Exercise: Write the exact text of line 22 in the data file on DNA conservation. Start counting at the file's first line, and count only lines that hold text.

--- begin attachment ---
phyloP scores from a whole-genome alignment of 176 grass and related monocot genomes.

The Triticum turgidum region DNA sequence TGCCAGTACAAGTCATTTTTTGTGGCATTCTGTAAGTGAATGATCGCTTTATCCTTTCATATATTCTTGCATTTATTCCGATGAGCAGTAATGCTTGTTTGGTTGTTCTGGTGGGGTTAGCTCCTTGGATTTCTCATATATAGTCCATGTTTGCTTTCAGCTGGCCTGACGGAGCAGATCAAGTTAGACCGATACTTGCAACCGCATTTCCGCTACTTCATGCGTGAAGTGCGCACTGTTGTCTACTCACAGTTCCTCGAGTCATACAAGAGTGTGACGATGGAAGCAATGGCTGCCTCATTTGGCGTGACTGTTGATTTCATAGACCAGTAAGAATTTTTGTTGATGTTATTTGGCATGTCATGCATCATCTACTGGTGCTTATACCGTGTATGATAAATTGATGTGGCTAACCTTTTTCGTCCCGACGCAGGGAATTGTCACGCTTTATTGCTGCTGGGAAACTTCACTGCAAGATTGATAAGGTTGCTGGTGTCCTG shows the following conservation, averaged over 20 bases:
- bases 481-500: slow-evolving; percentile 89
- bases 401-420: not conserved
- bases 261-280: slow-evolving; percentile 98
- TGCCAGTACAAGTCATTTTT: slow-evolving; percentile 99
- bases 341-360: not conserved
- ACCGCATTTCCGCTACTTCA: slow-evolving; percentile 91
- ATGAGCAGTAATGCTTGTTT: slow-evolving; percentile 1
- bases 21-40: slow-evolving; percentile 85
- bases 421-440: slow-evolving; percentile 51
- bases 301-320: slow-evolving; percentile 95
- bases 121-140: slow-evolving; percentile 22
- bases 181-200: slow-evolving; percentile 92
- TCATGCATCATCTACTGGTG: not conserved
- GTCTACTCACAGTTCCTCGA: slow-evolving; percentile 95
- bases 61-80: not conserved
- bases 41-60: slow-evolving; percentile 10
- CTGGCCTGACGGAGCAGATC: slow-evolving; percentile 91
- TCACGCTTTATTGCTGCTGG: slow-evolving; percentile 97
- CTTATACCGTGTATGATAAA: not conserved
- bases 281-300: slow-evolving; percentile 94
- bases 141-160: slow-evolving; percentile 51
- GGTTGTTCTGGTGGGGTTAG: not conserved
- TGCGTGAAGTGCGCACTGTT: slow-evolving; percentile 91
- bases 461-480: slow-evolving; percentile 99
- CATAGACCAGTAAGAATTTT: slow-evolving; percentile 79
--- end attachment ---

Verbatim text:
- bases 281-300: slow-evolving; percentile 94